In 2009, understanding that the bank’s nationalization is inevitable and being pressed in criminal cases in Kazakhstan, Ukraine and Russia where he was targeted for bank scams and money laundering, Ablyazov runs away from Moscow to London, where he receives political refugee status. Ablyazov withdrew a sum of about $6 billion from his bank and took it with him to the UK. He claims to be the sacrificial pawn of a political quarrel, and he uses financial tricks not to illegally gain wealth, but also to protect them from such frauds.
In 2012, however, Mukhtar Ablyazov was sentenced by the British Supreme Court to 22 months in prison for lying to investigative bodies on the scale of the sale of property, including a 17 million-pound mansion located on “The Bishops Avenue,” and for the “serious and brutal” contempt of the court in an attempt to hide more than 34 million pounds of assets. In October this year, the UK decided to withdraw the asylum granted to Muhtar Ablyazov.
In October 2010, the Tver District Court in Russia ordered Ablyazov’s preventive arrest in criminal prosecution on large-scale scams, abuse of trust, falsification of official documents, and the organization of a criminal group. Based on this decision, in September 2015, Prime Minister Manuel Valls signs a decree satisfying the Russian request to extradite Mukhtar Ablyazov to the Russian Federation. However, in December 2016, the French Council of State annulled the Prime Minister’s decree, arguing that the request for extradition would be based on political reasons, and required the French State to pay Ablyazov a compensation of 3,000 euros.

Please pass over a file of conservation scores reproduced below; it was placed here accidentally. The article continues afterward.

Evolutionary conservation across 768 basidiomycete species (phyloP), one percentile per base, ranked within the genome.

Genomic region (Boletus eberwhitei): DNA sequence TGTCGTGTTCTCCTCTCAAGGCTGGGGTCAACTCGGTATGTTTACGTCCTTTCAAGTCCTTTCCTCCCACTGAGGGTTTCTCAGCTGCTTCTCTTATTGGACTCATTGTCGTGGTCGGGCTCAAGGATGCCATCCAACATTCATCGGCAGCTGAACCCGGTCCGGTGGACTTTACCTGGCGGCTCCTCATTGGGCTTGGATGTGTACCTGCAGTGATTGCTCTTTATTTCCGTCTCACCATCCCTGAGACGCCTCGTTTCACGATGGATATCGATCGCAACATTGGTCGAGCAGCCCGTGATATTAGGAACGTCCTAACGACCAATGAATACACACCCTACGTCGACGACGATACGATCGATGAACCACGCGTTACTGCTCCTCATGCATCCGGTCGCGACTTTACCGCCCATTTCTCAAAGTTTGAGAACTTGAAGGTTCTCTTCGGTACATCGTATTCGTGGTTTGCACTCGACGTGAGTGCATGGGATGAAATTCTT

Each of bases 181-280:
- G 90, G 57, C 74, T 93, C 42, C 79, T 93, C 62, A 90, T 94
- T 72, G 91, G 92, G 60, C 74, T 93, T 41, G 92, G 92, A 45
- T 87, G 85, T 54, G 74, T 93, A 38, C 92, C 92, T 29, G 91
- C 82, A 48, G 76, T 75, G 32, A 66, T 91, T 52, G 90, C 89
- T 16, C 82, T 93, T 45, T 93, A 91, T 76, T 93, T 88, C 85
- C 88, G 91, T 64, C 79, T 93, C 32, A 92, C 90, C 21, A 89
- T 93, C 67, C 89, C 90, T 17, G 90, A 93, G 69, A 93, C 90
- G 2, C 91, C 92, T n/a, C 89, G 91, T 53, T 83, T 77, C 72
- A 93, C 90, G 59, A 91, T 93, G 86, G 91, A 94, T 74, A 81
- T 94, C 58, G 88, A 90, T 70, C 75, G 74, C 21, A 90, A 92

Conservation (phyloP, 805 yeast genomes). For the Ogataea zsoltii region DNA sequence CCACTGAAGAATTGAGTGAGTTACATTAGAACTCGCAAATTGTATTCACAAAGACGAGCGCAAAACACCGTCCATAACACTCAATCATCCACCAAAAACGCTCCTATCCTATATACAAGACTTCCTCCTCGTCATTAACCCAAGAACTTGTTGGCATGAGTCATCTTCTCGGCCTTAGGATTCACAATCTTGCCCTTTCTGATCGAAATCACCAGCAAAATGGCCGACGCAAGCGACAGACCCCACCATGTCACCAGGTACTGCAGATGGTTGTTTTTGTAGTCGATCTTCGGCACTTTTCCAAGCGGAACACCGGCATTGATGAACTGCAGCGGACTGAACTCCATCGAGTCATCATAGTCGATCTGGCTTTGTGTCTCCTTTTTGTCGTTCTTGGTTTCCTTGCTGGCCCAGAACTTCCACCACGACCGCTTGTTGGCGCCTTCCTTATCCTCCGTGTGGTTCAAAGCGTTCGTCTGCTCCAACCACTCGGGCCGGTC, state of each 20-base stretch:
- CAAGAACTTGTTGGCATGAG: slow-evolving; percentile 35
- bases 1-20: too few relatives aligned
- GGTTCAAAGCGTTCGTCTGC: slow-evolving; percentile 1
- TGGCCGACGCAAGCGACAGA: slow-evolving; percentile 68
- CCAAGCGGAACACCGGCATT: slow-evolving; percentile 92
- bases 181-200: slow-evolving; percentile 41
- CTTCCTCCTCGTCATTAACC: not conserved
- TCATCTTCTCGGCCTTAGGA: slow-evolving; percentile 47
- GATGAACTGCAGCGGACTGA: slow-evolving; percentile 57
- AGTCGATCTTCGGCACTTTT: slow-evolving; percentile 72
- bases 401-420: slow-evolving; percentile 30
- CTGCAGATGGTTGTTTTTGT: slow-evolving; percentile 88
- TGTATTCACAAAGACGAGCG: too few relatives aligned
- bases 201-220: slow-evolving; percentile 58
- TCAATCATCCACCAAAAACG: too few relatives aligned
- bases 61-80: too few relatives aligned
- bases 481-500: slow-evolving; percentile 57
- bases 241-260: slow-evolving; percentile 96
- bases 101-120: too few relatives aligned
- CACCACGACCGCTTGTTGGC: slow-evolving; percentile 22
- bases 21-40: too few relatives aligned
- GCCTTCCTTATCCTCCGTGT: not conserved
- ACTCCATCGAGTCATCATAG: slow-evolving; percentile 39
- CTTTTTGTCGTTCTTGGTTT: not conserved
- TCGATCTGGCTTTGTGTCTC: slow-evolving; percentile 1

The “Open Dialogue” Foundation came to defend Ablyazov, the main opponent of Kazakh President Nursultan Nazarbaev. The Foundation’s representatives qualify Ablyazov as a victim of a political upheaval.
The Open Dialogue Foundation recognizes the discrediting campaign against Mukhtar Ablyazov as further proof that the Kazakh opposition is being persecuted. […] False accusations against the political dissident are political in nature and their purpose is to remove political opponent Mukhtar Ablyazov.
The opponents of the Open Dialogue Foundation insinuate that it has received considerable Ablyazov’s honors for its “lobbying” services. Foundation chairperson Ludmila Kozlovska responds ironically to these insinuations …
We are not against of being funded. When that happens, no matter if Soros or Ablyazov will support us, we won’t be against. Unfortunately, this has not happened yet. “
According to the Foundation’s financial reports, the name “Ablyazov” is not on the list of donors. However, during the period 2013-2016, Ludmila Kozlovska donated over 33,800 zlotys to its own foundation, equivalent to about 7,900 euros according to the current course. His husband, Bartosz Kramek, contributed more than 315 thousand zlotys or about 73 thousand euros. The brothers of Bartosz, Paweł and Mateusz donated together 40,000 zlotys for three years or the equivalent of approximately 9,300 euros. The most contributed Petro Kozlovski, with more than 1.5 million zlotys, the equivalent of about 350,000 euros according to the current exchange course.
Petro Kozlovski, brother of Ludmila Kozlovska, is a Ukrainian businessman from Sevastopol. He currently lives in the United States of America. He held the industrial complex “Mayak”, as well as other companies operating in Sevastopol and Crimea. Petro Kozlovski also conducts activities in the field of telecommunications. Since 2004, she has been involved in supporting the Orange Revolution and other Ukrainian initiatives in the Crimea. Just like other Ukrainian businesses, in 2014, Petro Kozlovski’s business was taken over by the Russian occupation authorities. Crimean Russian media accuses him of being the supporter of Stepan Bandera and the Ukrainian Batkivsina party.